Can fostering native plants and animals in our neighbourhoods help stem the loss of biodiversity? Is sustainable fashion achievable? Our experts examine the possibilities ahead of World Environment Day.
Biodiversity conservation in your backyard
We can all encourage native plants and animals in our neighbourhoods – at home, school or work, according to theCentre for Urban Research’s Dr Laura Mumaw,by “gardening for wildlife”.
“Improving habitat on your balcony or in your garden provides food, shelter and corridors for native plants, insects, birds and mammals,” she said, “by linking plots of land into a nourishing landscape.
“You can add water features, make bee hotels and lizard shelters, layer shrubbery, remove environmental weeds, and plant species from your local indigenous nursery.”
Most importantly, she said, watch, enjoy and record your garden visitors.
“Wildlife gardening programs that partner community members with local government build stewardship ethic and skills, community connections, personal wellbeing, and hope for the future,” she explained.
She said linking these programs across councils and shires – like the Gardens for Wildlife Victoria network – expanded the scale, impact, and innovation of wildlife gardening, fostering biodiversity one neighbourhood at a time.
As one of the most polluting and waste producing industry sectors globally, the impact of the fashion industry was significant for our future wellbeing, according to PhD researcher at the Centre for Urban Research Tamzin Rollason.
Its land use, water consumption, chemical pollution, greenhouse gas emissions and waste were attracting increasing, though long neglected, scrutiny.
As awareness and criticism had increased, production had begun to include sustainable design innovations that used cleaner and more efficient resources, she said.
Despite this, the environmental impact of the industry had continued to increase as garments became cheaper and trend cycles shorter.
“Quantities of textiles waste are increasing so much that recycling markets in developing countries are overwhelmed with our clothing waste,” she said.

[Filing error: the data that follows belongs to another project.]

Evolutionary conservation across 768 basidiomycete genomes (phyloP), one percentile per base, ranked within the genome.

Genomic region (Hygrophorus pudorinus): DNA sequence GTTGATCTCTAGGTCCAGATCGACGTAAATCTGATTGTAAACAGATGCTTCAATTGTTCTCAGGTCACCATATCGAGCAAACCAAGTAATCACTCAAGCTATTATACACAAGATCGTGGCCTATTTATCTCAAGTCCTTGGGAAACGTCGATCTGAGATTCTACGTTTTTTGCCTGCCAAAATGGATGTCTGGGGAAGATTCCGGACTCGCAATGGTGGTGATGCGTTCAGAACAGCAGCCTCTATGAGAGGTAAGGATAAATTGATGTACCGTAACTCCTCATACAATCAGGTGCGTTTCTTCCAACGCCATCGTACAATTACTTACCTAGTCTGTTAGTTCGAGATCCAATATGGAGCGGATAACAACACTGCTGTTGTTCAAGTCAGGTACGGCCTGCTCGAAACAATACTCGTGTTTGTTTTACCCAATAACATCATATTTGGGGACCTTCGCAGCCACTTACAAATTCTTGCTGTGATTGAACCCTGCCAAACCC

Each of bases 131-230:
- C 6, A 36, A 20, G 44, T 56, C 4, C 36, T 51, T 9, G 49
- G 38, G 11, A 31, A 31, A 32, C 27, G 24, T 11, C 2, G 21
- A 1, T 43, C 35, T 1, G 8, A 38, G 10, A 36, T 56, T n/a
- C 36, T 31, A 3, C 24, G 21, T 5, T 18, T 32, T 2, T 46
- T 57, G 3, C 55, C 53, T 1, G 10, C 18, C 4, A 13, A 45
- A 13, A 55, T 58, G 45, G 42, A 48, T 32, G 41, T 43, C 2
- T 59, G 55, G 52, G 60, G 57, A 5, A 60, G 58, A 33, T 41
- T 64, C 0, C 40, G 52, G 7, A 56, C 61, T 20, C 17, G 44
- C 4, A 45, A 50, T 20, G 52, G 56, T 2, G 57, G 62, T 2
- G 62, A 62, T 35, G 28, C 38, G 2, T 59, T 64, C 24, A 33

“In keeping with Sustainable Development Goal 12, sustainable production and consumption, there is an urgent need to focus on different approaches to the production, use and disposal of fashion.
“During the COVID-19 slowdown of our lives, the way we wear and use clothes has been very different,” she said.
“This provides an opportunity to consider a new relationship with the clothes in which we present ourselves to the world.”
Fashion’s environmental impact
Many fashion companies had been badly affected by the COVID-19 crisis, according to Associate Dean for Fashion Enterprise in the School of Fashion and Textiles Stephen Wigley.
As a result, many would be focused purely on commercial survival and profitability, which may mean their environmental and sustainability initiatives had been put on the back shelf for a while.
But with every crisis there was also an opportunity.
“Consumers are aware now more than ever of the environmental challenges we face and are willing to support organisations that make genuine efforts to address them,” he said.
At the same time, the crisis had provided impetus for innovation in how fashion products were made and distributed.
“Breakthroughs in materials technology and in fabric treatments and dying can reduce the environmental impact of manufacturing,” he said, “while whole business models and supply chains have been forced to become more efficient.”
The biggest environmental – and economic – boost for the Australian fashion industry would be for initiatives to support the localisation of manufacturing.
“We are a country of innovators and we are leading the world in terms of developing new production methods, processes and business models that can make a fashion company not just profitable, but a good citizen of Australia and the World,” he said.
Story: Diana Robertson